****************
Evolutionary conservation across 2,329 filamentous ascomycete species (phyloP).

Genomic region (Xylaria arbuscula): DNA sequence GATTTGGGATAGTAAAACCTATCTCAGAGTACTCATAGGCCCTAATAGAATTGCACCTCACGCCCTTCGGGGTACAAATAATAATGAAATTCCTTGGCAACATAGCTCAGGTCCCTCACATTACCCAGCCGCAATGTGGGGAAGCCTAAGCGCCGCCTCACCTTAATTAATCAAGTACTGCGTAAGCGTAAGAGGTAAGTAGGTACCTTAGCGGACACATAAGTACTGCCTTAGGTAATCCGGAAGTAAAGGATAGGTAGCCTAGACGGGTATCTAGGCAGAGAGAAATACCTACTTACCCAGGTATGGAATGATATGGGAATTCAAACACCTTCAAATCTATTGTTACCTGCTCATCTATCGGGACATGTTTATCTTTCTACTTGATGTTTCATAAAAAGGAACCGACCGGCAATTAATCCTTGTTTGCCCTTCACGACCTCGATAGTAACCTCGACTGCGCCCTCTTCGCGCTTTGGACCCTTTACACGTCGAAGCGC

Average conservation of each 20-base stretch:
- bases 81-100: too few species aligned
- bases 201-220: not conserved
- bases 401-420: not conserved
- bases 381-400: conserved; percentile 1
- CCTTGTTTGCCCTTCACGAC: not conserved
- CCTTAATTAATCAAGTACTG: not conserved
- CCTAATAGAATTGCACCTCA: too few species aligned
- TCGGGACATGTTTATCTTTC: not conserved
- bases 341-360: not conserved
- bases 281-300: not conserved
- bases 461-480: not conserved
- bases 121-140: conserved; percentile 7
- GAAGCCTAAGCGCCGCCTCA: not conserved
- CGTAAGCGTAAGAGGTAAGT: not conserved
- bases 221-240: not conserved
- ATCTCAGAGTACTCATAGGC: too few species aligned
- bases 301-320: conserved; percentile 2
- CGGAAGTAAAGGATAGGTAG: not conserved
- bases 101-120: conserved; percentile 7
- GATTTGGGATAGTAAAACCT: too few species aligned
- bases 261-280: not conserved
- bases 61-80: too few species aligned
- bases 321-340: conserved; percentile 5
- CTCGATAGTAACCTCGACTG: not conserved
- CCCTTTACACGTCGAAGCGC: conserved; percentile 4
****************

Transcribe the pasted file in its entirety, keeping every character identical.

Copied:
Evolutionary conservation across 2,329 filamentous ascomycete species (phyloP).

Genomic region (Xylaria arbuscula): DNA sequence GATTTGGGATAGTAAAACCTATCTCAGAGTACTCATAGGCCCTAATAGAATTGCACCTCACGCCCTTCGGGGTACAAATAATAATGAAATTCCTTGGCAACATAGCTCAGGTCCCTCACATTACCCAGCCGCAATGTGGGGAAGCCTAAGCGCCGCCTCACCTTAATTAATCAAGTACTGCGTAAGCGTAAGAGGTAAGTAGGTACCTTAGCGGACACATAAGTACTGCCTTAGGTAATCCGGAAGTAAAGGATAGGTAGCCTAGACGGGTATCTAGGCAGAGAGAAATACCTACTTACCCAGGTATGGAATGATATGGGAATTCAAACACCTTCAAATCTATTGTTACCTGCTCATCTATCGGGACATGTTTATCTTTCTACTTGATGTTTCATAAAAAGGAACCGACCGGCAATTAATCCTTGTTTGCCCTTCACGACCTCGATAGTAACCTCGACTGCGCCCTCTTCGCGCTTTGGACCCTTTACACGTCGAAGCGC

Average conservation of each 20-base stretch:
- bases 81-100: too few species aligned
- bases 201-220: not conserved
- bases 401-420: not conserved
- bases 381-400: conserved; percentile 1
- CCTTGTTTGCCCTTCACGAC: not conserved
- CCTTAATTAATCAAGTACTG: not conserved
- CCTAATAGAATTGCACCTCA: too few species aligned
- TCGGGACATGTTTATCTTTC: not conserved
- bases 341-360: not conserved
- bases 281-300: not conserved
- bases 461-480: not conserved
- bases 121-140: conserved; percentile 7
- GAAGCCTAAGCGCCGCCTCA: not conserved
- CGTAAGCGTAAGAGGTAAGT: not conserved
- bases 221-240: not conserved
- ATCTCAGAGTACTCATAGGC: too few species aligned
- bases 301-320: conserved; percentile 2
- CGGAAGTAAAGGATAGGTAG: not conserved
- bases 101-120: conserved; percentile 7
- GATTTGGGATAGTAAAACCT: too few species aligned
- bases 261-280: not conserved
- bases 61-80: too few species aligned
- bases 321-340: conserved; percentile 5
- CTCGATAGTAACCTCGACTG: not conserved
- CCCTTTACACGTCGAAGCGC: conserved; percentile 4